Faccone urges clients to look at new businesses coming into a neighborhood, proposals for major economic development plans and the political culture. "It's usually the people at the helm and their policies that can either produce either an incline or decline in neighborhood growth," he said.
Pay a visit to the town’s planning office and see what is proposed for the area. Is a big, proposed shopping mall going to increase traffic in the neighborhood? Is the town approving lots of condos and apartments, which can increase in-town traffic? On the flip side, is the town planning to approve a revitalization of a nearby area that could lift your property value?
Even if you don’t directly abut the development, a big project can impact the entire atmosphere in a town. Make sure you understand what has been proposed and what residents think about the proposal.
What’s the Inventory Turnover Rate?
One of the best ways to assess the livability of a neighborhood is how often people move away, Lawton said.
“Do people stay there for a long time before selling or do homes turnover in just a couple years?” he said. “That can be telling of whether it is an enjoyable neighborhood or not.”
Jeremy Browne of TTR Sotheby's International Realty offers his clients the same advice. If you're not a dog person, make sure there's not a dog that's left outside all day barking away. If you want a family-friendly neighborhood, look for kids playing outside in the evenings and weekends.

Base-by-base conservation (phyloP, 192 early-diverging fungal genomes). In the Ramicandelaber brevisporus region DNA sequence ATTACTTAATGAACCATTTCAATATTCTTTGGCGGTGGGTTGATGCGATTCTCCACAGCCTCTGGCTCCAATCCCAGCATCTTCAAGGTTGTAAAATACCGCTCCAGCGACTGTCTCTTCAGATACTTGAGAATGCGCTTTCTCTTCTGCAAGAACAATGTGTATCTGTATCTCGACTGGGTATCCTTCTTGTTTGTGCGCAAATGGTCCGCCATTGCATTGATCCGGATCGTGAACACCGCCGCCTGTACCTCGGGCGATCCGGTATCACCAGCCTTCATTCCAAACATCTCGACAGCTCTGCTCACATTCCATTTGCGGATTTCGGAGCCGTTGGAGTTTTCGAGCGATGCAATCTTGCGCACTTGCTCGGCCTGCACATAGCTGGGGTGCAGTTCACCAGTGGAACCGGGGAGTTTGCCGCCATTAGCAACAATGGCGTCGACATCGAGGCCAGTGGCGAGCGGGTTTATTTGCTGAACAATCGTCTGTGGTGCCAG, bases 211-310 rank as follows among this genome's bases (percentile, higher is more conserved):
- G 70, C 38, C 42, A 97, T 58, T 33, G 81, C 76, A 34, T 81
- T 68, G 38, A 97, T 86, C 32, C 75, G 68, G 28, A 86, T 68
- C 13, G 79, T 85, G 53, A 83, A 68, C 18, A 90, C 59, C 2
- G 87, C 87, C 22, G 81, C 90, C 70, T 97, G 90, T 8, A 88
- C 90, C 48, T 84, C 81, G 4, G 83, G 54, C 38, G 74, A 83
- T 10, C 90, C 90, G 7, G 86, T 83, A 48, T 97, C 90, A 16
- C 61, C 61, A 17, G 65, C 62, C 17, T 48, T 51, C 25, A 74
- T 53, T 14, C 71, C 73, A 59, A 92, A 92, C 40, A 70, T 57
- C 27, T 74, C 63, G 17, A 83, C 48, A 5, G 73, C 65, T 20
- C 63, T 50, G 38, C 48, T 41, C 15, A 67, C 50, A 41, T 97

“Everyone has a different idea of what ‘their’ neighborhood should be and what their potential annoyances may be, so it is important [for me] to listen to the client to discern what they should be looking for during their visits,” Browne said.
What’s the Crime Rate?
Crime doesn’t pay. And it doesn’t help property values, either. There are lots of websites that will help you figure out what kind of crimes are reported in a neighborhood, and your real estate agent will also have a good feel of whether or not a neighborhood is safe. Don’t just go on the data, though. If you research raises red flags, talk to the local police department before you walk away, as it may just be a small area within the zip code causing the spike.
What Are My Priorities?
Tristan Roberts is a Realtor in Tahoe City, California, where he deals with a lot of buyers from San Francisco looking for a vacation home. In fact, about 80 percent of his listings are second or vacation homes. But Roberts says he has to help buyers understand what they saw as a priority when they bought their first home in San Francisco is not necessarily a priority in Lake Tahoe.
“Second homeowners have different needs and concerns than those that choose to move to Lake Tahoe permanently. For both types of buyers, often what they think is important turns out to not apply when finding a home in our area,” Roberts said. “In their Bay Area communities they often place a high value on school districts and realize that proximity to the outdoor activities is more important in our area. We also have caretakers for the homes so interviewing and matching personalities is key.”